The Quintet of the Unseen, 2000 (production still)
Photo by Kira Perov

Bill Viola’s The Quintet of the Unseen is from Viola’s four-part ‘Quintet Series’ (the other three are Quintet of the Astonished, Remembrance and Silent) and is currently showing at Blain|Southern. It is a large-scale video work, imitating the composition of a Renaissance painting. Five actors stand close together. Initially their expressions are devoid of any emotion, then, gradually, as the cycle unfolds, the group is overcome with emotion. As this builds to a crescendo, they become overwhelmed and distressed. From such fervour they can only come down and by the end of the cycle each actor is emotionally spent.

Typical of other works by Viola, the 15mins 19secs long film runs in ultra-slow motion. This intensifies even the smallest nuances of emotion expressed, allowing you, the viewer, to dwell on the multi-layered complexity of feeling unfolding in front of you, thus creating a subjective, psychological space where time is suspended for both performer and viewer alike.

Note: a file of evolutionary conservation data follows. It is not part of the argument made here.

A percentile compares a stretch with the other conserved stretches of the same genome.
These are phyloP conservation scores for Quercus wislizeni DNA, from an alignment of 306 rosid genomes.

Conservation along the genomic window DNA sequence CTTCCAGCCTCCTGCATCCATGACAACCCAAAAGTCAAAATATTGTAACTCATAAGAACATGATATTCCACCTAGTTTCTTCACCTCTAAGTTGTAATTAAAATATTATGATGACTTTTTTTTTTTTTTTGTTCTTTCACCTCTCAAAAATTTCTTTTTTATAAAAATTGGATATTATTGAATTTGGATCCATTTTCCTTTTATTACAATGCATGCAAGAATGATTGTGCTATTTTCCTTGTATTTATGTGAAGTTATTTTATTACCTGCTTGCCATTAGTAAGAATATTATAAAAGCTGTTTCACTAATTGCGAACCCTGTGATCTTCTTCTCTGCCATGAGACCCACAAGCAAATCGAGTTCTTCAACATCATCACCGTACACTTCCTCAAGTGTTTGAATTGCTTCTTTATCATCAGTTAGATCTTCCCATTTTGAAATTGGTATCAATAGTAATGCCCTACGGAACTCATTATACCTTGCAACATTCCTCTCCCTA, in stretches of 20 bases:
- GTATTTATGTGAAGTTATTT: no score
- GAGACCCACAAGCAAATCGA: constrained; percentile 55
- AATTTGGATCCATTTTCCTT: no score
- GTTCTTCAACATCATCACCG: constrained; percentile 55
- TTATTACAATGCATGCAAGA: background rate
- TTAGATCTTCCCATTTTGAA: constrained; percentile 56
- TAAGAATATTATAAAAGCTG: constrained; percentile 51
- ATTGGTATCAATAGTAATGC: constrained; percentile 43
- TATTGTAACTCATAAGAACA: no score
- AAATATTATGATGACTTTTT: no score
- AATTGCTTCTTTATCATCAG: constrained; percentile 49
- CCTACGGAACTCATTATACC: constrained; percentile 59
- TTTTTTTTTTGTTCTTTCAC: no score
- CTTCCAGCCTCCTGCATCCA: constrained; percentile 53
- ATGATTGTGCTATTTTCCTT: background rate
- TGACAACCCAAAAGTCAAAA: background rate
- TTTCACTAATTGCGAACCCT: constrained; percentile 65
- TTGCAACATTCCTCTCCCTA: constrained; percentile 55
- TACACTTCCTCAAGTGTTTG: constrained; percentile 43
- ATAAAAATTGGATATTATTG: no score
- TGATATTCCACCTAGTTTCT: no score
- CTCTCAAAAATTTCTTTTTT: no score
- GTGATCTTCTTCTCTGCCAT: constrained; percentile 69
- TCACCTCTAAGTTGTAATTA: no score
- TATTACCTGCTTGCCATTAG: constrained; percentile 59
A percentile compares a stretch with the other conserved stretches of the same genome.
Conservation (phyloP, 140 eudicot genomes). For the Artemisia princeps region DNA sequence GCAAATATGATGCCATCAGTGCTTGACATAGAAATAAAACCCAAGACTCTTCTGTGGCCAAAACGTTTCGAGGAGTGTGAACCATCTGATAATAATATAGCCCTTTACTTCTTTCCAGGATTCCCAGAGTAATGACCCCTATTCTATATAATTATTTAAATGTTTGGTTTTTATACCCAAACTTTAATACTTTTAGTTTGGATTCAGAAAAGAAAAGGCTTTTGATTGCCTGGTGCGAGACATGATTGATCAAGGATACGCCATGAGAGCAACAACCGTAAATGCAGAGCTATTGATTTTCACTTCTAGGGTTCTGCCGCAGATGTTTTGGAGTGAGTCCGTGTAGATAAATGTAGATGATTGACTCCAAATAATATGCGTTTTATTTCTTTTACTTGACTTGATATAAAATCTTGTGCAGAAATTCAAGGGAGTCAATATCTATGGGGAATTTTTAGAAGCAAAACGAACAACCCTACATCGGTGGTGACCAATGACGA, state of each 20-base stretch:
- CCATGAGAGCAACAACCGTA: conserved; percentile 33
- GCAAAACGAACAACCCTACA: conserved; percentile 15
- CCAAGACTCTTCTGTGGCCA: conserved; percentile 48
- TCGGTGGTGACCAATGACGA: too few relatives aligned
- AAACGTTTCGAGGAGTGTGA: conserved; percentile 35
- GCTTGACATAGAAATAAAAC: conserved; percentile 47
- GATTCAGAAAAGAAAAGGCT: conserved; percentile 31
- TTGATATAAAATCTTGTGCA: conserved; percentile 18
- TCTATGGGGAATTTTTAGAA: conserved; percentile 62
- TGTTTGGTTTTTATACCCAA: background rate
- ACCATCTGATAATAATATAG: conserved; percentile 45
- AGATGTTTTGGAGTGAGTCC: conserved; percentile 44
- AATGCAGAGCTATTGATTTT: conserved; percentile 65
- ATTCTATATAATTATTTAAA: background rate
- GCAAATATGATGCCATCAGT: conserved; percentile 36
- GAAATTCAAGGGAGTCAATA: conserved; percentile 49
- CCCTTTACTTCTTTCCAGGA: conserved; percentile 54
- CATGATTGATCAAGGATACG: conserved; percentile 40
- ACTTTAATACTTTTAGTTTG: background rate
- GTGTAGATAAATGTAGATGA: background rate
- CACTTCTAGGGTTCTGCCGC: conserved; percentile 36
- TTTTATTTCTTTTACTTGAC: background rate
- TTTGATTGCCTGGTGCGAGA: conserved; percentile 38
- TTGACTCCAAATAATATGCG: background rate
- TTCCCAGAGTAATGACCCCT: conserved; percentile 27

A ‘slow-art’ performance, if you like. A chance to properly immerse yourself in what’s happening in front of you and really savour it, rather than the usual dash through a gallery on a Saturday to tick another item off that inner list we sometimes allow ourselves to be ruled by.

21 Dering Street
London W1S 1AL

9th February – 26th March 2011

Words by Anna Bang


Bill Viola, Blain|Southern,